The crime-infested intersection of West Fayette and Monroe Streets is well-known – and cautiously avoided – by most of Baltimore. But this notorious corner’s 24-hour open-air drug market provides the economic fuel for a dying neighborhood. David Simon, an award-winning author and crime reporter, and Edward Burns, a 20-year veteran of the urban drug war, tell the chilling story of this desolate crossroad.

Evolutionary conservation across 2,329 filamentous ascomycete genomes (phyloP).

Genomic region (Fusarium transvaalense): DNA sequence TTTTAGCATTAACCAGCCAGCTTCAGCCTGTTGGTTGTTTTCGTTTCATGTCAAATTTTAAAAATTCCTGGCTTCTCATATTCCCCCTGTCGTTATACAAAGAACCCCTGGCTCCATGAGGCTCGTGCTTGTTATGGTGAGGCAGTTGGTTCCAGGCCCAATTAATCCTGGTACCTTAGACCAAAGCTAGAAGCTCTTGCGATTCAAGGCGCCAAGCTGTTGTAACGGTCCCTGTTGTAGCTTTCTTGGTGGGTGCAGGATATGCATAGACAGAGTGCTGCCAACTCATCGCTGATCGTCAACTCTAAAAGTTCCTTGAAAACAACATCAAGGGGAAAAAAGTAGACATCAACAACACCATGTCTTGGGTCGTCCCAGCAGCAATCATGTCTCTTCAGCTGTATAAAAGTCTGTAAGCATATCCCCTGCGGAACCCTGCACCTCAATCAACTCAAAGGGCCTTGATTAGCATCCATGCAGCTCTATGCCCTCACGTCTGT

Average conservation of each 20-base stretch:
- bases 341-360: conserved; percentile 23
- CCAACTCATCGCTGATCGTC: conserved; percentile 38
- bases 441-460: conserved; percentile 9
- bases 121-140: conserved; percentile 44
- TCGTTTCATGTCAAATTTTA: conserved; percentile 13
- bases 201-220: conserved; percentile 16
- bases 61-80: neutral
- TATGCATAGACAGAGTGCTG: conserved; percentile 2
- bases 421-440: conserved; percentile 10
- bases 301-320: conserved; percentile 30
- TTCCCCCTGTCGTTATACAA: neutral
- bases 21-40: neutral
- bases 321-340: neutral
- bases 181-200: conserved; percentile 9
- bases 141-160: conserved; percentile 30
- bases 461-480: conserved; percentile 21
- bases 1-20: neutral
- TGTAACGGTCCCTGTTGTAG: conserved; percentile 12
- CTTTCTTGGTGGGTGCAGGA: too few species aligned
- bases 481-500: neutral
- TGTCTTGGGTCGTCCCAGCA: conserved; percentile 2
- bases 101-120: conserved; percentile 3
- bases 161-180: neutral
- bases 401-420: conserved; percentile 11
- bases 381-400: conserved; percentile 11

Through the eyes of one broken family – two drug-addicted adults and their smart, vulnerable 15-year-old son, DeAndre McCollough, Simon and Burns examine the sinister realities of inner cities across the country and unflinchingly assess why law-enforcement policies, moral crusades, and the welfare system have accomplished so little. This extraordinary book is a crucial look at the price of the drug culture and the poignant scenes of hope, caring, and love that astonishingly rise in the midst of a place America has abandoned.